In an open polder landscape, a typical subdivision develops along a trafficked road. A sturdy building volume attracts the attention amid the many detached single family homes. The architecture of this furniture showroom with annexed dwelling tries to find a balance between fitting into the (mostly residential) environment, and commercial visibility.
The volume occupies the full building footprint, using every available square meter. Four stories are stacked, each in a different way, around a central shaft with staircase and freight elevator. The ground floor has a glass façade on all sides for maximum visibility. On this level, the street façade with main entrance is pushed back to the building line, creating a covered space for parking and generating a soft transition between indoors and outdoors. At the rear, a spacious terrace and swimming pool showcases the outdoor furniture. The closed underground level is partly storage space and partly showroom for bulky items.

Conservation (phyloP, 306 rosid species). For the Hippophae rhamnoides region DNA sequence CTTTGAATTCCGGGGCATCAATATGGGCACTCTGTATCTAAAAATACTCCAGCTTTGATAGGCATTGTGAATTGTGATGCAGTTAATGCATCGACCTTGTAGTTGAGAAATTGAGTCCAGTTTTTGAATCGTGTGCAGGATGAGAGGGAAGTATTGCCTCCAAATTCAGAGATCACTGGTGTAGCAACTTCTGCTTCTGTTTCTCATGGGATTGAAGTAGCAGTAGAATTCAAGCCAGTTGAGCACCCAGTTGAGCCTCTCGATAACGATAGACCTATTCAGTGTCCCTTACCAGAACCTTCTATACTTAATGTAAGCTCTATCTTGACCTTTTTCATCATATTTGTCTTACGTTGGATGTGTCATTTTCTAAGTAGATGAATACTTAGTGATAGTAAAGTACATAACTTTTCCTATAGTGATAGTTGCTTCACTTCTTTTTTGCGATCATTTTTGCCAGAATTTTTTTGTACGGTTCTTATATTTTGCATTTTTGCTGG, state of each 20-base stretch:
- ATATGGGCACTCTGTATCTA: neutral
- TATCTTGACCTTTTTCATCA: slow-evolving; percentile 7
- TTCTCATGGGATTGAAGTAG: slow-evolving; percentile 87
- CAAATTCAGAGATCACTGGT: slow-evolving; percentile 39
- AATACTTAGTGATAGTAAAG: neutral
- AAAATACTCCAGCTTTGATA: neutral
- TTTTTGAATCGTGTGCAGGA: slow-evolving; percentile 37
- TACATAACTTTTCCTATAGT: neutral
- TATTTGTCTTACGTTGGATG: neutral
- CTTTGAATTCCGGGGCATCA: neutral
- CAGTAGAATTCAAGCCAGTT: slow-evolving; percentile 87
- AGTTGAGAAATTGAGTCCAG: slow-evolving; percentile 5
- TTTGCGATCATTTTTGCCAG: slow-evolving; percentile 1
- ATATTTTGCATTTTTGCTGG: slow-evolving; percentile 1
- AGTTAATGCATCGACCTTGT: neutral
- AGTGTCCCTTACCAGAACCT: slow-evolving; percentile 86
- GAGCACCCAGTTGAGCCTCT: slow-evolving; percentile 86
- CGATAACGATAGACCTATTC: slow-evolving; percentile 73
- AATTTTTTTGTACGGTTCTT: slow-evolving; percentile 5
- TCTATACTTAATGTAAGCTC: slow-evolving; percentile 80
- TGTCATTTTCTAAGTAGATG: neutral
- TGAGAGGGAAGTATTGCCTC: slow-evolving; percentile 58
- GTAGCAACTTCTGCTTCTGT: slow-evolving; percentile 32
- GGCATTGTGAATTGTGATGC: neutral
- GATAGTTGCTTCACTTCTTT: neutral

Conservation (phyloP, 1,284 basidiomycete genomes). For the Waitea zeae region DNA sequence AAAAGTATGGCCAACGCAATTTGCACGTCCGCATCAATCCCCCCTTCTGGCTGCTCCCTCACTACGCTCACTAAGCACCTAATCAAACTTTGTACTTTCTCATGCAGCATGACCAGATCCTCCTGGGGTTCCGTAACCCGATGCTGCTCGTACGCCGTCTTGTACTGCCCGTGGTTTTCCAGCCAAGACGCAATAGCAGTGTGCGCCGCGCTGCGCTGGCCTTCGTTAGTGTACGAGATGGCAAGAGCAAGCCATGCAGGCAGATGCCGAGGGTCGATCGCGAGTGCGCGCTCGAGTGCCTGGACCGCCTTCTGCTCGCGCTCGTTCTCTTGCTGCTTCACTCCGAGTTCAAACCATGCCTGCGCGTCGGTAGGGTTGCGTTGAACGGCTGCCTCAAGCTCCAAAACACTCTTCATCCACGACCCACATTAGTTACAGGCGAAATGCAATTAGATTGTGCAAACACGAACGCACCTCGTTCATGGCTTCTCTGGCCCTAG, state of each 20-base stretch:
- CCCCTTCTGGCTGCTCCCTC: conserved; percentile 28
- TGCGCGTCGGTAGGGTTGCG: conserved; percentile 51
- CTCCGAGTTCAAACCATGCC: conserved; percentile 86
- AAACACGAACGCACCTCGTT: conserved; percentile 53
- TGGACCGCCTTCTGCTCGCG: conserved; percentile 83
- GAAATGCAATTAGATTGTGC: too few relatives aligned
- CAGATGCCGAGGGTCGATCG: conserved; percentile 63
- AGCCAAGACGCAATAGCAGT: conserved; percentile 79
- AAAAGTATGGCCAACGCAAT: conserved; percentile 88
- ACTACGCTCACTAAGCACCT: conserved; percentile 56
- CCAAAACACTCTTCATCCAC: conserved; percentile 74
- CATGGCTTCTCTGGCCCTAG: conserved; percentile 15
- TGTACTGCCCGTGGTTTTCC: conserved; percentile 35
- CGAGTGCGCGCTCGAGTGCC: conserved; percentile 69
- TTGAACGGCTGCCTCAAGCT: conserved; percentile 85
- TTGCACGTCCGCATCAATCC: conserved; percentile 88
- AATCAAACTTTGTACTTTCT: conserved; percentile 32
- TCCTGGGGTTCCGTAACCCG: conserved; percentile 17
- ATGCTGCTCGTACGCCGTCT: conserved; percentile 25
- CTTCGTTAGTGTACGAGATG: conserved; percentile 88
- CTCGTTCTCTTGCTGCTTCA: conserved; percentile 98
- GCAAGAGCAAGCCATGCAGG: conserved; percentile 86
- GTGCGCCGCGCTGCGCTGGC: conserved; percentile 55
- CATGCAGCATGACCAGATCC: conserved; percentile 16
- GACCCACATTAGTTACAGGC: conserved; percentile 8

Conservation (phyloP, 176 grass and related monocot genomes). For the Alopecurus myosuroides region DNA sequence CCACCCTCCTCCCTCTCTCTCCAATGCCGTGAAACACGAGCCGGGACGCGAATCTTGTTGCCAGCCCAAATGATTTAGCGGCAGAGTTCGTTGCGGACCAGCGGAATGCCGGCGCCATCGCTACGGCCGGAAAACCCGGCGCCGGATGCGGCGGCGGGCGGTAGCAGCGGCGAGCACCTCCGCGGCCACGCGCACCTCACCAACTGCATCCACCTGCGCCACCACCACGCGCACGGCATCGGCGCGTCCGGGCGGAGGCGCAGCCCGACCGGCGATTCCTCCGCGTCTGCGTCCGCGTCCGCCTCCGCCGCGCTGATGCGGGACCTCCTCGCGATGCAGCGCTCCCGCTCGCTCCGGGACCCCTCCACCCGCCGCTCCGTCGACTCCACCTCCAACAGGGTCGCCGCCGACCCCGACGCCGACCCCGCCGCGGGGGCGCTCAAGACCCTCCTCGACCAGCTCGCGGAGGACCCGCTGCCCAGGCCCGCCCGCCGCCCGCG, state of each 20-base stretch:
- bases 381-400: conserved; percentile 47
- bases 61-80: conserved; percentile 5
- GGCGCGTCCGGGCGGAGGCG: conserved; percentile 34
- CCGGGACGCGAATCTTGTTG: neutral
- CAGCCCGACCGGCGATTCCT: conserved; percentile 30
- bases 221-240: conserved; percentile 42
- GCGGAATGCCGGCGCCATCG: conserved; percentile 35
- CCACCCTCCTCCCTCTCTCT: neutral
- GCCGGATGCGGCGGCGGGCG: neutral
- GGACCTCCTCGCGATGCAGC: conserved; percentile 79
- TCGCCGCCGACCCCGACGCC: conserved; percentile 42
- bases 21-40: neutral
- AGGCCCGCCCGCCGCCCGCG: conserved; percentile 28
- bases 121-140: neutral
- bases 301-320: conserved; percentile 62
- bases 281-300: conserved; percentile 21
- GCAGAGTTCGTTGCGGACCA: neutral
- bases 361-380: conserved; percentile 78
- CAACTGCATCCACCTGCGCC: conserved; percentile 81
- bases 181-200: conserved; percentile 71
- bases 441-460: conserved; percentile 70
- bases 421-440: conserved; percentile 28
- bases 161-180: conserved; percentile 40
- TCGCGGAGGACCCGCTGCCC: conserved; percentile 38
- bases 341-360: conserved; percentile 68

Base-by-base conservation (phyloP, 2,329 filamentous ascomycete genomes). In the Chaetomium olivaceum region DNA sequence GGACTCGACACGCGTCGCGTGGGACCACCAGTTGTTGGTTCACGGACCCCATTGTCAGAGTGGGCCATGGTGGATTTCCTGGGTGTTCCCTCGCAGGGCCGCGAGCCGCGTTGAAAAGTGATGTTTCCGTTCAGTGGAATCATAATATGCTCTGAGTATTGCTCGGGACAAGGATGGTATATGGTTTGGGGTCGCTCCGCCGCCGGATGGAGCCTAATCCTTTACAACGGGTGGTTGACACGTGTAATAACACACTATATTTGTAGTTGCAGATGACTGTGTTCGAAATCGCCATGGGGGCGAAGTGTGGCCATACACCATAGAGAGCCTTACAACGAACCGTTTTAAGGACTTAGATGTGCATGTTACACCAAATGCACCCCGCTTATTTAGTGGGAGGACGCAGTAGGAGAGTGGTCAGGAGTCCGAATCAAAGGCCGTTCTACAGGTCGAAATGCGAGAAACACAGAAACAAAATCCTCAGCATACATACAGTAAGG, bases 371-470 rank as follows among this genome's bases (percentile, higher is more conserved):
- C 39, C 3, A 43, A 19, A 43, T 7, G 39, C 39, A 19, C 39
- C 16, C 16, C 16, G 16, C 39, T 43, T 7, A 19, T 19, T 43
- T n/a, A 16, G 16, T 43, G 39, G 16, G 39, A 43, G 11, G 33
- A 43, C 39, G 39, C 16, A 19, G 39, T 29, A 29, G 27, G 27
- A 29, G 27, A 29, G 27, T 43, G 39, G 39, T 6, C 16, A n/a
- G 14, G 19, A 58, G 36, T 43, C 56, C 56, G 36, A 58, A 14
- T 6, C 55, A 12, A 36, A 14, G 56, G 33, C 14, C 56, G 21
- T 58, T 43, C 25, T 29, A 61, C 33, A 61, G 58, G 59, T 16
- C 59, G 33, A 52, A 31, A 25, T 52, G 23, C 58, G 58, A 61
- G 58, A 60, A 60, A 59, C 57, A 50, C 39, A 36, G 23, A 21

The showroom continues on the first floor, where it appears as a closed box with large windows, offering monumental views on the nearby polders. The top floor is cross-shaped and houses the shop owner’s private dwelling. The open corners in-between the bars become ample outdoor terraces.
The structural concept of the building is based on optimal spaciousness. The client required an open plan on every storey, both for commercial and private reasons. The three commercial stories are made of in-situ concrete bearing from façade to shaft, hence allowing the required open floor plan. The residential upper level is a light timber construction.